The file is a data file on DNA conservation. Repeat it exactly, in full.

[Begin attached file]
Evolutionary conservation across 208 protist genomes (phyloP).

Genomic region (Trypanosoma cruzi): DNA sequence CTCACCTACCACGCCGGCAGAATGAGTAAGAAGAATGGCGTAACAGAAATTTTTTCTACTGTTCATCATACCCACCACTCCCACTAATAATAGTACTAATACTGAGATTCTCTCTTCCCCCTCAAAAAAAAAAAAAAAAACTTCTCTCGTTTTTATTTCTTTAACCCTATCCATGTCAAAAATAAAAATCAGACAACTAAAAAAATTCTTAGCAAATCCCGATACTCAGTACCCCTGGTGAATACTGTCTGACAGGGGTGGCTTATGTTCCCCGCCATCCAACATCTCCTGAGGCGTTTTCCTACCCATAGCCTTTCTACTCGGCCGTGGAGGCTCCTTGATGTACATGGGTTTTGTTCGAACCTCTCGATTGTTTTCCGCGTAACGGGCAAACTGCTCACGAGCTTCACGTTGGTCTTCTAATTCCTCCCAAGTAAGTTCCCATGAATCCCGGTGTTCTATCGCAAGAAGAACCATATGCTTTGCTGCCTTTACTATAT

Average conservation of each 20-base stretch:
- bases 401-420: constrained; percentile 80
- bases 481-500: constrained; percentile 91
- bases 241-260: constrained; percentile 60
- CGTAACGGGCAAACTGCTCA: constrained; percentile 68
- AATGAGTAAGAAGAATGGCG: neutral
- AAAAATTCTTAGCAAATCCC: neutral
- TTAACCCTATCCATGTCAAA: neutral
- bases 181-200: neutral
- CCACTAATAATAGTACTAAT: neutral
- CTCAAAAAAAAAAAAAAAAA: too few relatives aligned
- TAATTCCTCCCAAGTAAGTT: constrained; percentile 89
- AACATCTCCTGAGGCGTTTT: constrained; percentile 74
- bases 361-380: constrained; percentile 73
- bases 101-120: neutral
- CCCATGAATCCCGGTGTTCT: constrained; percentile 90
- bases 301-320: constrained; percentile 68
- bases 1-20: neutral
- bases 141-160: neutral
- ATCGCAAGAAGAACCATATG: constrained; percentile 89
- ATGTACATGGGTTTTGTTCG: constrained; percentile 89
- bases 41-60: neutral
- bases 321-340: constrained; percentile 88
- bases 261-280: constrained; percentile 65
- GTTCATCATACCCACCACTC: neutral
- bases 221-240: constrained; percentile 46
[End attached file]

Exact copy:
Evolutionary conservation across 208 protist genomes (phyloP).

Genomic region (Trypanosoma cruzi): DNA sequence CTCACCTACCACGCCGGCAGAATGAGTAAGAAGAATGGCGTAACAGAAATTTTTTCTACTGTTCATCATACCCACCACTCCCACTAATAATAGTACTAATACTGAGATTCTCTCTTCCCCCTCAAAAAAAAAAAAAAAAACTTCTCTCGTTTTTATTTCTTTAACCCTATCCATGTCAAAAATAAAAATCAGACAACTAAAAAAATTCTTAGCAAATCCCGATACTCAGTACCCCTGGTGAATACTGTCTGACAGGGGTGGCTTATGTTCCCCGCCATCCAACATCTCCTGAGGCGTTTTCCTACCCATAGCCTTTCTACTCGGCCGTGGAGGCTCCTTGATGTACATGGGTTTTGTTCGAACCTCTCGATTGTTTTCCGCGTAACGGGCAAACTGCTCACGAGCTTCACGTTGGTCTTCTAATTCCTCCCAAGTAAGTTCCCATGAATCCCGGTGTTCTATCGCAAGAAGAACCATATGCTTTGCTGCCTTTACTATAT

Average conservation of each 20-base stretch:
- bases 401-420: constrained; percentile 80
- bases 481-500: constrained; percentile 91
- bases 241-260: constrained; percentile 60
- CGTAACGGGCAAACTGCTCA: constrained; percentile 68
- AATGAGTAAGAAGAATGGCG: neutral
- AAAAATTCTTAGCAAATCCC: neutral
- TTAACCCTATCCATGTCAAA: neutral
- bases 181-200: neutral
- CCACTAATAATAGTACTAAT: neutral
- CTCAAAAAAAAAAAAAAAAA: too few relatives aligned
- TAATTCCTCCCAAGTAAGTT: constrained; percentile 89
- AACATCTCCTGAGGCGTTTT: constrained; percentile 74
- bases 361-380: constrained; percentile 73
- bases 101-120: neutral
- CCCATGAATCCCGGTGTTCT: constrained; percentile 90
- bases 301-320: constrained; percentile 68
- bases 1-20: neutral
- bases 141-160: neutral
- ATCGCAAGAAGAACCATATG: constrained; percentile 89
- ATGTACATGGGTTTTGTTCG: constrained; percentile 89
- bases 41-60: neutral
- bases 321-340: constrained; percentile 88
- bases 261-280: constrained; percentile 65
- GTTCATCATACCCACCACTC: neutral
- bases 221-240: constrained; percentile 46